Nutsedge Control Tips And Secrets
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Are you concerned about nutsedges affecting your lawn? If so, then these nutsedge control tips should help address this issue effectively and safely. Read along to learn more about these techniques and pieces of information as presented in this article.
Quick Facts about Nutsedge
Nutsedges look like regular grasses, except for the fact that these have stiffer and thicker leaves. The leaves also come in sets of three forming at the base, and the leaves grow in sets of two across from each other. The stem is solid, although in cross-section, it appears as triangular in shape. There is also a round and hollow appearance for the stem.
In the case of a purple nutsedge, the seeds are nearly black or dark brown in color while flowers have a reddish shade. With yellow nutsedge, both seeds and flowers are light brown. Leaf-like brackets at the base portion of the flower head are also found in nutsedges.
Control and Removal
Nutsedge infestation is an issue in some lawns because of the fast growth process that tend to occupy the entire garden. Furthermore, nutsedges grow in an upright manner, and these come with a lighter green shade that make them stand out from regular grasses. These also may emerge through rock mulches in some cases, as well as the bark of plants. Hence, the turf becomes less attractive with its non-uniform color and quality.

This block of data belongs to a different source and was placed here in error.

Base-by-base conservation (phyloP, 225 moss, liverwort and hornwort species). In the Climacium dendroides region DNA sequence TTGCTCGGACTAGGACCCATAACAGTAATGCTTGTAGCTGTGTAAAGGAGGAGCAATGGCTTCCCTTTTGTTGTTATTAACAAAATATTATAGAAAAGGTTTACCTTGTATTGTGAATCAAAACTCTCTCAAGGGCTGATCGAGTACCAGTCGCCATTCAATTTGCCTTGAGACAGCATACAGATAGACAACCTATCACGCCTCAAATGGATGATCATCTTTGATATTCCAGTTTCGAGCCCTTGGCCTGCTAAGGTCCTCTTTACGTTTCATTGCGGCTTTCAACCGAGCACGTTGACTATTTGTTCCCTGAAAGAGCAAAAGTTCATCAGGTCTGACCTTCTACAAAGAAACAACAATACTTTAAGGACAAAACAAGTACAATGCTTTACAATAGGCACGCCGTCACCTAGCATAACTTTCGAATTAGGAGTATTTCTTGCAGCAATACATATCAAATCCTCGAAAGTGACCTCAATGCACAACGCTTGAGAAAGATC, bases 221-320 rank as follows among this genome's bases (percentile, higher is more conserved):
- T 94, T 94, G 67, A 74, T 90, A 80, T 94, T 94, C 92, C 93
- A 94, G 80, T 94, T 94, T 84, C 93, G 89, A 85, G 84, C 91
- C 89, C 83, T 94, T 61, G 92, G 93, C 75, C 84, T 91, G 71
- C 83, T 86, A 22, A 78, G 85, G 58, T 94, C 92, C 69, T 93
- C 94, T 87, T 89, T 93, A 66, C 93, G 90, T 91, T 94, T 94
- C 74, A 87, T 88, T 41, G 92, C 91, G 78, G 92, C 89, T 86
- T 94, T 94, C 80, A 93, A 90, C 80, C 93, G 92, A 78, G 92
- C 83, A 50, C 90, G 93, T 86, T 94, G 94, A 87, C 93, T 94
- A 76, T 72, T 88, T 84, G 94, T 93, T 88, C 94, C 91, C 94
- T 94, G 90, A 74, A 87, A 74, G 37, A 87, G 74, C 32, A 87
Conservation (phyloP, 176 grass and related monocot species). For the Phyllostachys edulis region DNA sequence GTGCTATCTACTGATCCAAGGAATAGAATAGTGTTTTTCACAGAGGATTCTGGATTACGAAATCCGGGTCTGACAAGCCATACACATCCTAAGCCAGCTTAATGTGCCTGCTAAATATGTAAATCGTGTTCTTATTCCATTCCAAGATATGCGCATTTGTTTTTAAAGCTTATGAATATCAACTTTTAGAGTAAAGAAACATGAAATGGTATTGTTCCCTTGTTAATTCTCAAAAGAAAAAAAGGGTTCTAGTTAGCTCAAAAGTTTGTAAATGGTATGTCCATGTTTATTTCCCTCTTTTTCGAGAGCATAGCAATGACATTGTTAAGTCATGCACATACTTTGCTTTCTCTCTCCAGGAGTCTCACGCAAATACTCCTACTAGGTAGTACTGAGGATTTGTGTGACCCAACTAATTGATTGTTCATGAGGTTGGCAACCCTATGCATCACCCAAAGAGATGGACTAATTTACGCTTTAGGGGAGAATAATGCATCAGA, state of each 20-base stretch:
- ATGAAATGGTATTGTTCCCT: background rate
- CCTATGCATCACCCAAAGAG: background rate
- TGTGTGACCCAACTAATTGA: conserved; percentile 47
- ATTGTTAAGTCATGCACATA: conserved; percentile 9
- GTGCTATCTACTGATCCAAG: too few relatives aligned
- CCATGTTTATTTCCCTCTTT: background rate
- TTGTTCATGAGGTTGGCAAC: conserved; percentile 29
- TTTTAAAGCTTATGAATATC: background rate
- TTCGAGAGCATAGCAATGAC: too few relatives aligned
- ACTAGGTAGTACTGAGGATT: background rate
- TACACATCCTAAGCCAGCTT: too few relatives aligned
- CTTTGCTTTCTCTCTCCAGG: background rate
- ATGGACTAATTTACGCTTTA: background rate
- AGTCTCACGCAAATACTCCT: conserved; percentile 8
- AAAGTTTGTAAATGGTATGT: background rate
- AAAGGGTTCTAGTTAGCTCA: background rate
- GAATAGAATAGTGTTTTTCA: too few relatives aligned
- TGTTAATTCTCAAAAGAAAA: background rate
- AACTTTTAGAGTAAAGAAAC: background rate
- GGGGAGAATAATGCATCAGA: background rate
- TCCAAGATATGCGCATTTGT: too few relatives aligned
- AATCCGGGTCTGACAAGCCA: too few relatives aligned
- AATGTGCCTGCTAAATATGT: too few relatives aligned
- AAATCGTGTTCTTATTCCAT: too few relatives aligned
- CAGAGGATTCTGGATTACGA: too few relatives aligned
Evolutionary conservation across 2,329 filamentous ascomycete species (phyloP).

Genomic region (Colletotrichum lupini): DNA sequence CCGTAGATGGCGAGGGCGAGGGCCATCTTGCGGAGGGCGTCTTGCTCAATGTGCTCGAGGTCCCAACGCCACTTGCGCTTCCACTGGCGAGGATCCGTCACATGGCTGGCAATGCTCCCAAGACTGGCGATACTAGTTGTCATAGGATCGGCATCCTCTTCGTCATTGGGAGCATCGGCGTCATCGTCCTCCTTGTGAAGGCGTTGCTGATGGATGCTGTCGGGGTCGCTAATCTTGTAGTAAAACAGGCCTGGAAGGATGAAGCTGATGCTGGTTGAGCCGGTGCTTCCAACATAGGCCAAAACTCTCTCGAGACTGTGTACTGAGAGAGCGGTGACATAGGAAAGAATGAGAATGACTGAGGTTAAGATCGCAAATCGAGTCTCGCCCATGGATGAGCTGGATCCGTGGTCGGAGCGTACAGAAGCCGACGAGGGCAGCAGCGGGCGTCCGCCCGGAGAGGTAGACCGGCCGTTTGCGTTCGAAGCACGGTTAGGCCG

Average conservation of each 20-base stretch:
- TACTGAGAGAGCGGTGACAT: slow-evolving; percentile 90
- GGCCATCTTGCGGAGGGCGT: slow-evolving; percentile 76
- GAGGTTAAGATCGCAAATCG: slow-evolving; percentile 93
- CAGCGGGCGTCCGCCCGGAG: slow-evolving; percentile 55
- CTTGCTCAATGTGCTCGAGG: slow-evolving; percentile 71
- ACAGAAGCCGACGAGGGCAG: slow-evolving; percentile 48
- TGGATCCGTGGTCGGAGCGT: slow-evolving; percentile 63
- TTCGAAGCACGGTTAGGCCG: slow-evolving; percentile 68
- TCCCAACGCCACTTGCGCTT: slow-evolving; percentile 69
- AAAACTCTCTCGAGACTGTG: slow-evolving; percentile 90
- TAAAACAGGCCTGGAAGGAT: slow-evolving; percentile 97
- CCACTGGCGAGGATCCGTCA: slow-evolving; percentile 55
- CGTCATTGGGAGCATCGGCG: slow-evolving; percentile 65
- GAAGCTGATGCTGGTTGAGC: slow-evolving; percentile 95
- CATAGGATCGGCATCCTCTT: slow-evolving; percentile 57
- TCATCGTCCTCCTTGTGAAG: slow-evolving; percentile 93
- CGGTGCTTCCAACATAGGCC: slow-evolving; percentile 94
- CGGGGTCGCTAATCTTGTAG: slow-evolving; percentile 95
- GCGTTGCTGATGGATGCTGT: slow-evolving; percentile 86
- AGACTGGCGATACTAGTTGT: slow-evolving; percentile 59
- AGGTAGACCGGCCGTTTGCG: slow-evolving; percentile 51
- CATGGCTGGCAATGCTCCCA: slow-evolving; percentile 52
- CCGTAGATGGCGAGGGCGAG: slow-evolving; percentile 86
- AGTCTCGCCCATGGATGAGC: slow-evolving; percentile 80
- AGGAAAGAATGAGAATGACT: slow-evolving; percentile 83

If you are concerned about having nutsedges in your garden, you should solve the issue by starting with proper weed control. When weeds in the yard are fully established, it will be difficult and tedious to control nutsedges.
Simple ways of preventing nutsedges is by pulling out small plants before these form into tubers. You should also get rid of wet areas that promote growth of nutsedges. Make it a point that nutsedge tubers do not reach the topsoil to eliminate chances of growth.
Keep in mind that tubers support the growth and development of nutsedges. Hence, you should limit the production of tubers by removing small plants before they start to grow up to 5 leaves. During summer, this can be done every couple of weeks since it is during these periods when new tubers have not formed yet.
You may either use a hand hoe or just manually remove these small plants. However, if you decide to use a hoe, dig about 8 to 14 inches deep in the soil to pull the whole plant out. Then, till the soil to get rid of these plants, as long as these are not yet in the mature stage to prevent infestation. Mulching should also help since nutsedges do not grow in the shade. The use of materials such as polypropylene polymers should help suppress the growth of nutsedges, but be sure to eliminate nutsedge plants that are still in the emerging stage.
If you plan to use herbicide, make it a point to read the label first to understand the right time of application. Never apply these products if it is likely to rain within 24 hours after applying the herbicide. Otherwise, the solution will also run off on the soil and not take effect in controlling nutsedges in your garden.
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